When your dog becomes ill, it can't tell you what it is feeling or where it hurts. Watching what the dog does or doesn't do can indicate if it has an upset stomach. Dyspepsia, the clinical term for a dog's upset stomach, can range from mild to severe.
Vomiting is your dog's way of ridding his system of a substance that didn't agree with him in order to make his stomach feel better. He may have ingested a toy, rock, sock or some other type of foreign object. Or it may be due to a simple case of gastroenteritis.
A dog knows instinctively that eating grass will induce vomiting which will settle his upset stomach. A dog who eats grass will usually vomit soon.
If a dog who lives to eat suddenly shows no interest in eating, this could be a symptom of an upset stomach or stomach ache. Missing one or two meals is not usually cause for alarm, but any more than that could mean a more serious problem.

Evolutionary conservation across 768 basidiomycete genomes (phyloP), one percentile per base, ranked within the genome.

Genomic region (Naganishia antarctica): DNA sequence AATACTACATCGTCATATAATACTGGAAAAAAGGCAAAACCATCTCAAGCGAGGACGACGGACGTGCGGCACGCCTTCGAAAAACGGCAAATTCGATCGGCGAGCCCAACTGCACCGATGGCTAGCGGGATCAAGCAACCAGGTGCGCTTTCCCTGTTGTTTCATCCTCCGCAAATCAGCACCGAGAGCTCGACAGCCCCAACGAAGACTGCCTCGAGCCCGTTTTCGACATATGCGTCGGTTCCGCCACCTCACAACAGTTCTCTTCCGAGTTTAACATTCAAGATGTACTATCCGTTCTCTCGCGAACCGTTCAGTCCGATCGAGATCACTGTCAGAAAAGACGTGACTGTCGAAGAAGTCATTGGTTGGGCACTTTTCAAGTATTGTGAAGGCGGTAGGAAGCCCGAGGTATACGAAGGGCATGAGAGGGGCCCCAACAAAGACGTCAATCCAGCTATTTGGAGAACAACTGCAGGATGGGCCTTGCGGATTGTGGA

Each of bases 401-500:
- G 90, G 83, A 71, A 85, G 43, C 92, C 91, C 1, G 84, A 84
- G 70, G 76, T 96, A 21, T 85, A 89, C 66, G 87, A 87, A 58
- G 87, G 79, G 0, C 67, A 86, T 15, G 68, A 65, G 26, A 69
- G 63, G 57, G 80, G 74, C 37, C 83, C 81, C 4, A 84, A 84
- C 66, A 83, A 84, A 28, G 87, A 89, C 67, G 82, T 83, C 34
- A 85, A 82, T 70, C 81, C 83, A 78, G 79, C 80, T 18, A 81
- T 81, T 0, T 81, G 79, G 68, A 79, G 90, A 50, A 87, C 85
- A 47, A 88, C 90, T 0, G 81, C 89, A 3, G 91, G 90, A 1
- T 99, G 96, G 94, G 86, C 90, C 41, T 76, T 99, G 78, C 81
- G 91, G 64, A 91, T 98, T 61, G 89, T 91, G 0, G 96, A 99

An active dog who becomes lethargic could have an upset stomach. If a normally active dog becomes unusually sleepy and apathetic, it might have stomach problems.
Bad breath can indicate mild to severe stomach problems. Your dog may only have eaten something that didn't agree with it, but prolonged bad breath could be indicative of an internal disease or parasite upsetting its stomach.
Picking up your dog and hearing it groan, cry out or whimper can be symptoms of an upset stomach. If your dog's midsection is gurgling and tender to the touch, the chances are good it has stomach issues.